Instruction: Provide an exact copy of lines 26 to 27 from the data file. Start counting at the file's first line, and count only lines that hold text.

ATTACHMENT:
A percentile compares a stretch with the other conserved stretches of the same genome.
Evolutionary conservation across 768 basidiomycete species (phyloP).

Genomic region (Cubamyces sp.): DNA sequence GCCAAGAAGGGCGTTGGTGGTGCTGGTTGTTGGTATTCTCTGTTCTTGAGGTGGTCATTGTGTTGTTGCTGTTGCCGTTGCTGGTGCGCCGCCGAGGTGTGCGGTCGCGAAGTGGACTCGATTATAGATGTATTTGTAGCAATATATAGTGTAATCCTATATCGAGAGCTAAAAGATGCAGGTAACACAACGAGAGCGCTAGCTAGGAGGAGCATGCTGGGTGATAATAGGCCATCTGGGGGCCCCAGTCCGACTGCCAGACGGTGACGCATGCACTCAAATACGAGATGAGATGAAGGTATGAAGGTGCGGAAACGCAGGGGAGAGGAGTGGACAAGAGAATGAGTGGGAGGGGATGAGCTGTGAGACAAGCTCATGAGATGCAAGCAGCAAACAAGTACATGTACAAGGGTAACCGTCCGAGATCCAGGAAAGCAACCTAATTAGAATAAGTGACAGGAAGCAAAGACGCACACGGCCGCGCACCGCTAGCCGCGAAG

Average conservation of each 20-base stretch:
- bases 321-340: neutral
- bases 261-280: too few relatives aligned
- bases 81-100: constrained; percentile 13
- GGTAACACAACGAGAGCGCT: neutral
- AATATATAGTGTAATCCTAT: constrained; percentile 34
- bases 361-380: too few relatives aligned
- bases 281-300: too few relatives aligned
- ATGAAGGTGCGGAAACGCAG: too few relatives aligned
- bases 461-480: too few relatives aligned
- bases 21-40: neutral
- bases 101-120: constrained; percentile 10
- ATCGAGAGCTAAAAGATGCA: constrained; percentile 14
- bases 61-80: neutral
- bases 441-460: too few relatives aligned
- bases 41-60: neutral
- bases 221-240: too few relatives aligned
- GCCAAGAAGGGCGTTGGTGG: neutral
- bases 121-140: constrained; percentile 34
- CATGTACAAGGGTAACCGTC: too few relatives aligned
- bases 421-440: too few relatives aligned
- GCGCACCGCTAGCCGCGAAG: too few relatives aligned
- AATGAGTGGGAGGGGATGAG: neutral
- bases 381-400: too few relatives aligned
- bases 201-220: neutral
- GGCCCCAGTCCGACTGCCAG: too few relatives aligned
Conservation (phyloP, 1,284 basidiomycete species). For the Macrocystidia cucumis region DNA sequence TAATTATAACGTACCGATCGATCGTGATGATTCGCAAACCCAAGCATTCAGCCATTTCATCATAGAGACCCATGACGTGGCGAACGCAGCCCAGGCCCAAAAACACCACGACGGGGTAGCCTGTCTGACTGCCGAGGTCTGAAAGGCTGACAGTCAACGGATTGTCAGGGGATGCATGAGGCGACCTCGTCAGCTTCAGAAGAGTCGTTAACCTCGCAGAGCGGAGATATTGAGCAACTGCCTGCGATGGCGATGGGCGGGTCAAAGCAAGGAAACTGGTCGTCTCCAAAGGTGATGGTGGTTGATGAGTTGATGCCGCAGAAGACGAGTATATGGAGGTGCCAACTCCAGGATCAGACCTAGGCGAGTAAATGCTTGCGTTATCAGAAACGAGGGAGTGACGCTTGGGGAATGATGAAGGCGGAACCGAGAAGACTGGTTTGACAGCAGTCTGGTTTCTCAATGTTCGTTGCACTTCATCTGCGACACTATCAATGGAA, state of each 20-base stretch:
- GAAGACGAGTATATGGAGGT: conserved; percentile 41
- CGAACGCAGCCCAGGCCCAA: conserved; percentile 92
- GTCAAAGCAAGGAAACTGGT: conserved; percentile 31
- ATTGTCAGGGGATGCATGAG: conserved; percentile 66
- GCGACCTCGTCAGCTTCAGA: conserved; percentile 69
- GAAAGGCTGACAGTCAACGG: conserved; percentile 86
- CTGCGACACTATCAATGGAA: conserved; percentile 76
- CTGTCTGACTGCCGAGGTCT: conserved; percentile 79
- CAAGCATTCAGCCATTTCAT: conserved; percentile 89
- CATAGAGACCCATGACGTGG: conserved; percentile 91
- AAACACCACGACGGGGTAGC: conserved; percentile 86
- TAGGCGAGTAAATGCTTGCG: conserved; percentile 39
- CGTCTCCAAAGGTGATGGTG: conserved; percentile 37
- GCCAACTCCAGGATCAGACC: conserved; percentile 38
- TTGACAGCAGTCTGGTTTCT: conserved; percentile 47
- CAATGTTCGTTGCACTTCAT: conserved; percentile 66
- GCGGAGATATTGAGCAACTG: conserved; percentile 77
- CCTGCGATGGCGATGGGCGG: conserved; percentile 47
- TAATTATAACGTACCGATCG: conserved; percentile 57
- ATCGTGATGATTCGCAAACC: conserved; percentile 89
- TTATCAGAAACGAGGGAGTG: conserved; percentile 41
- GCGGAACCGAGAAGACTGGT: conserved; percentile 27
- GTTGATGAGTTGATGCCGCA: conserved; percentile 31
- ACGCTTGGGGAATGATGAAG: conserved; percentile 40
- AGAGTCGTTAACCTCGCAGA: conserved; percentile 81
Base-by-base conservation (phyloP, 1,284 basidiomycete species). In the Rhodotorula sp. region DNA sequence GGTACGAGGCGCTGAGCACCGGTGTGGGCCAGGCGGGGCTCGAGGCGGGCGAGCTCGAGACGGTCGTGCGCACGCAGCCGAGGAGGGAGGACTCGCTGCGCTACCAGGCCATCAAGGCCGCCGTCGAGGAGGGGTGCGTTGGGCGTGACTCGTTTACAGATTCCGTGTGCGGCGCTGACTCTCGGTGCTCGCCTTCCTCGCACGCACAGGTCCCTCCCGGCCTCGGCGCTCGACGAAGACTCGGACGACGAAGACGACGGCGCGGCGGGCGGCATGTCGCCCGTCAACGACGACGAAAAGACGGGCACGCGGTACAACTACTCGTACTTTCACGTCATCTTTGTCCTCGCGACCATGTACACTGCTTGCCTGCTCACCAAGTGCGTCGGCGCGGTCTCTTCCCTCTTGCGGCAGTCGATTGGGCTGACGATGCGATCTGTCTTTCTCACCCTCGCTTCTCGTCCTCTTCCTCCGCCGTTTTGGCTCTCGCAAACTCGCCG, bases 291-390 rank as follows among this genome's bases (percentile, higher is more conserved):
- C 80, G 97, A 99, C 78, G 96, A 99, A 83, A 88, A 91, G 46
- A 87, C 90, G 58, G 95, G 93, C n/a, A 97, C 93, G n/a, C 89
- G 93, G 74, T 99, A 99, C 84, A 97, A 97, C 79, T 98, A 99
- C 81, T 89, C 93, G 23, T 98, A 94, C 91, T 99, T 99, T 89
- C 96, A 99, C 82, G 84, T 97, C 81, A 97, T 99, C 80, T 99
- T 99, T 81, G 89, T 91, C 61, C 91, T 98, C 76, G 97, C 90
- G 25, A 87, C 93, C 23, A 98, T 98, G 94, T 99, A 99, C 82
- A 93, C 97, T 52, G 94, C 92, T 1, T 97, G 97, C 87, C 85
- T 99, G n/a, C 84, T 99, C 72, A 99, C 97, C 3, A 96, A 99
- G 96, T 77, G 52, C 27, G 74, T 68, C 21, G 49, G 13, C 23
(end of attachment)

- AATGAGTGGGAGGGGATGAG: neutral
- bases 381-400: too few relatives aligned